Daily Archives: September 11, 2009

Nelson Home Sales Report August 2009

Friday 11th September 2009

The Real Estate Institute of NZ will release their updated sales figures for August 2009 on Monday along with the stratified index numbers.

Data up to today indicates median price was down on the previous month of July 2009, but considering how many 2 bedroom properties sold, it was probably not surprising.

Volume/number of properties sold in August 2009 was down a couple of units on the previous month of July 2009 period, however days on the market (days to sell) was almost the same as July 09.

Continuing the trend of recent months, another 10 residential sections were sold, but the median days to sell of 147 was nothing to write home about. One good point on the section sales was that the % of asking price achieved median was 100%, so that’s definitely encouraging. Let the building begin.

UPDATED 17th Sept – above chart has error – median price for 1 bed is $185,000

Larger Version of above graphic here.

Above is a graphic illustrating the equivalent amount in the nominated countries currency that it would cost to have brought a Nelson median priced home in August 2009.

In summary its pretty obvious to see where all the activity is, with nearly 3/4 (73.9%) of all local buying activity being below NZD$400,000, with 63% under NZD$350,000.

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Is is just me or is their a change in the air

Lately I have noticed a real increase in the amount of properties coming on to the market with out a price.

Since the beginning of September for Nelson City, 18 out of the 30 new listings on realestate.co.nz do not have a price.

(one is a Mortgagee Sale, something not common down here)

And then this week, so far 14 out of 20 do not have a price.

Is their a change out there?

Are agents, like the talk on the street seems to appear to be, being really challenged to put a correct price on a property.

And are they being caught out, simply because there are too many buyers out there………..and are now deciding that a “no price” marketing campaign is best to acheive the maximum price for a vendor?

Is it a swing away from the previous 2009 marketing that has seen many more properties advertised with a price?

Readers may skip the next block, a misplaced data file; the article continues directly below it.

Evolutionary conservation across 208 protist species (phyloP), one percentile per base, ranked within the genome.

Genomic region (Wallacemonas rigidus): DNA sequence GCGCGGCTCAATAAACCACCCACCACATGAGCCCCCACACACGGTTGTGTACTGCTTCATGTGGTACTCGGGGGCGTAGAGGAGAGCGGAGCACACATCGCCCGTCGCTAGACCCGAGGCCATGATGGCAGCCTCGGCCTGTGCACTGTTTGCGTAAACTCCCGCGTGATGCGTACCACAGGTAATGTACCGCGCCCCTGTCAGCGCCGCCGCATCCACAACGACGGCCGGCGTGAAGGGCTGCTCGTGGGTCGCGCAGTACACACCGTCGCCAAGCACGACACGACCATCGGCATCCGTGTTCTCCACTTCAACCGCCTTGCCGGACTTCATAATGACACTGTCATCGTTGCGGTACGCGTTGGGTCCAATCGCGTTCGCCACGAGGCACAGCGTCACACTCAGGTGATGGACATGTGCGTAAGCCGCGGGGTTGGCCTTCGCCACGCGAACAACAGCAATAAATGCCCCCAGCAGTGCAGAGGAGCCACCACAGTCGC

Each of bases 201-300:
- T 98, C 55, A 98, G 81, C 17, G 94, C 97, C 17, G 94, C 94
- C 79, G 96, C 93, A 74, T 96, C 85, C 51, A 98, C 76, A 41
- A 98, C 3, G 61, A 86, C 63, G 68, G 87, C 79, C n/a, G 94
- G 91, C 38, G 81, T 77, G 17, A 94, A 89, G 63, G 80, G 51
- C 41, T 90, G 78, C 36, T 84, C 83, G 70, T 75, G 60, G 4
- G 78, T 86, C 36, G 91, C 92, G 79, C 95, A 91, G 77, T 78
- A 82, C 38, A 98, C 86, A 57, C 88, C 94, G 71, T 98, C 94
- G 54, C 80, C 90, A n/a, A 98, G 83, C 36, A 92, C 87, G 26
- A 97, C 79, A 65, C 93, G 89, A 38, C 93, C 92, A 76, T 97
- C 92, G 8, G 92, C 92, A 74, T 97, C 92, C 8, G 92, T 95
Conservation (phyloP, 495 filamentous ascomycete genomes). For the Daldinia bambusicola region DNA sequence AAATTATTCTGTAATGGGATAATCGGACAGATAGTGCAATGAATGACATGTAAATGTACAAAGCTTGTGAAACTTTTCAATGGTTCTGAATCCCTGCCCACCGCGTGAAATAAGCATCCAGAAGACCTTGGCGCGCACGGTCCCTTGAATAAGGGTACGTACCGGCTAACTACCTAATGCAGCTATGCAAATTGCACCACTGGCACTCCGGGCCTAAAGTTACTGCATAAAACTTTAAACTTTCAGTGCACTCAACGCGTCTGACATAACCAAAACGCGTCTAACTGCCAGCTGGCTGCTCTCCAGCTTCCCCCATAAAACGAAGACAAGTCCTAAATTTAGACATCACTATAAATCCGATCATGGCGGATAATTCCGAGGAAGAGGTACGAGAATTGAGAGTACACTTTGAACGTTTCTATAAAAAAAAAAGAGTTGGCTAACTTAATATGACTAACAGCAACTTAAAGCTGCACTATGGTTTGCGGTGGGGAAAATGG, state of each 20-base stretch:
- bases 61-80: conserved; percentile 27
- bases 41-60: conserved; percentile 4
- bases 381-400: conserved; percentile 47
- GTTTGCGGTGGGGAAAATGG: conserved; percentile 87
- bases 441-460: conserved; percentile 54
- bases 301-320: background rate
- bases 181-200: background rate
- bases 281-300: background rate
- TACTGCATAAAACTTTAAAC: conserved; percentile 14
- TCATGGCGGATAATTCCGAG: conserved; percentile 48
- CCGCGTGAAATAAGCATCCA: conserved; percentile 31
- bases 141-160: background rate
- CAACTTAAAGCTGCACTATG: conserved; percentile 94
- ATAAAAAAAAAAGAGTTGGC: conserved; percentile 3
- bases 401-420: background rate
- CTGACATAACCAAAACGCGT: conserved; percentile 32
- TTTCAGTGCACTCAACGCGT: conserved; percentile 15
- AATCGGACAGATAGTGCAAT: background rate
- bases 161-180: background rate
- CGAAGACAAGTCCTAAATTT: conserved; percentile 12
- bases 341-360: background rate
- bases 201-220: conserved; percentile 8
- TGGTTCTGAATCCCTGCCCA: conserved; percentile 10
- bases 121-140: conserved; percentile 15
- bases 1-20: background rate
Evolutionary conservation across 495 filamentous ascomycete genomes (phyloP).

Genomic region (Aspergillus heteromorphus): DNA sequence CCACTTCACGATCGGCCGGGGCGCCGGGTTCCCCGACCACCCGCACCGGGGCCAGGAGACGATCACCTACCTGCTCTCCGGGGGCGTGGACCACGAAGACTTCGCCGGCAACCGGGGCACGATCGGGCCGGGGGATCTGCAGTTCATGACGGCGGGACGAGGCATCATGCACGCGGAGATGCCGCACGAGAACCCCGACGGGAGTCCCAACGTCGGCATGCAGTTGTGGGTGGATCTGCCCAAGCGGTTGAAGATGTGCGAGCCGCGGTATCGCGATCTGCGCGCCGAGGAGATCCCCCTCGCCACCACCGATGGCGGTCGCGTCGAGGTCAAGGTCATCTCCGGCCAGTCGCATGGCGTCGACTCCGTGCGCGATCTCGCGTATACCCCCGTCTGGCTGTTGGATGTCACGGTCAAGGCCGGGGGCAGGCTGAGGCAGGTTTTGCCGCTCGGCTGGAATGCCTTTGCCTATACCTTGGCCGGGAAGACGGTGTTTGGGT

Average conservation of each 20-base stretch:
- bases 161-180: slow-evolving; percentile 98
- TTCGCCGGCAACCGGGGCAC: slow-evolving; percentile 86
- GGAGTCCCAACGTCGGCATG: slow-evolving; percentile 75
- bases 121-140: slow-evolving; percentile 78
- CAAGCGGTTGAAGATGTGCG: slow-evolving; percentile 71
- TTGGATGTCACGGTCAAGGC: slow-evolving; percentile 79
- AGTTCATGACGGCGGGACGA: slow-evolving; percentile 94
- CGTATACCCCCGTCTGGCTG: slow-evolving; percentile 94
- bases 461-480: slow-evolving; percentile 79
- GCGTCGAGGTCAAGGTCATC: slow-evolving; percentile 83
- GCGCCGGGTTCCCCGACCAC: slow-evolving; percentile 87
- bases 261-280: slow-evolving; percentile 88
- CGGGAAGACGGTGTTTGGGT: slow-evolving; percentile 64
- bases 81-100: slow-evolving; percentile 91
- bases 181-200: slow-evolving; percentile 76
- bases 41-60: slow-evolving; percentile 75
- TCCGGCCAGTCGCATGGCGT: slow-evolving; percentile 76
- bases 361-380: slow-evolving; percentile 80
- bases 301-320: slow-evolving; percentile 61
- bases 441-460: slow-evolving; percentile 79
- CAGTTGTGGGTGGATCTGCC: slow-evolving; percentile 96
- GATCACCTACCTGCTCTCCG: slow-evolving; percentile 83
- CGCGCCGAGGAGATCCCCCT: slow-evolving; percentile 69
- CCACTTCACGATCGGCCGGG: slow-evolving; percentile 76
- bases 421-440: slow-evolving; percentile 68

Most curiously, I wonder if buried deep with-in the bowels of the realestate.co.nz database there is not a broader picture that could be painted. I also wonder out loud whether a similiar trend, has in the past been a precusor or forecast of a particular market direction or sentiment?

Real Estate Photography Tip #1

I’ll start with what I feel is probably the most important one, exposure.

I see too many photos like this.

And it just reinforces my belief that some agents do not put as much time into this crucial part of the process as they should.

Does this accurately get the “bright clean sparkling white” bathroom message across?

Does this photo allow a member of the family to say “gee I’d love to be preparing a meal in there – just got to have a look at this place?”

For some photos, its not hard to spot the “get this over as quick as I can” type of mode straightaway.

How to fix?

Well the good news is, its easy.

Step 1

If your camera has “fill flash” or “synro flash”, enable it.

Failing this take two shots, one with flash and one without.

Step 2

Go over to the window area, aim digital camera at the outside, and make sure at least 70% of the outside light fills the frame. Press the shutter button half way down, it won’t take a picture but it will memorise the light settings……….while keeping you finger in the same place walk back into the room, recompose yourself, maintaining finger pressure on the shutter button all the time. When ready, Press shutter button all the way down, some modern cameras will have an AE Lock………

and this allows you to do all the above much easier – you go across to the window as before, aim out and fill the frame with about 70% of the outside light, then press the AE Lock button.

It will now memorise the “light” settings and you don’t have to maintain that pressure on the shutter button as before.

Step 3

Review, or if you are lucky enough to have a histogram on the camera, really find out what they mean.

These really are an indispensable aid in reviewing a photo while still on site.

Step 4

If you really want to be creative then spend 5-10 minutes learning about bracketing. Many of todays cameras will do this automatically. There are two main methods. One where the exposure is bracketed itself in degrees of EV. The second is where it actually brackets for different lighting conditions, and is a feature of digital cameras.

Step 5

And if you want to get really really creative after you have taken your 2-3-4 shots in the bracketing mode, then head on over to read my series about HDR.

If in doubt as mentioned before take a shot with flash on. However with the earlier mentioned method #2 above, most modern cameras should take consideration of the outside light and even if they fire the flash inside, you will get a much more balanced “light” photo.

And surely in most photos its the inside of the home that you want to be shown the best.

Just to show how common the issue of exposure in photos is, all of the first 4 photographs have been uploaded to a Real Estate site in the last 48hours. If you want to see more uncollectable examples of “what not to do” in Real Estate Photography, then check this out.

NOTE: All of these tips are assuming you have the camera in its normal default exposure mode, commonly refered to as either “center weighted metering” , “multi-segment metering” or “matrix metering” but definitely not “spot metering” unless you know what you are doing.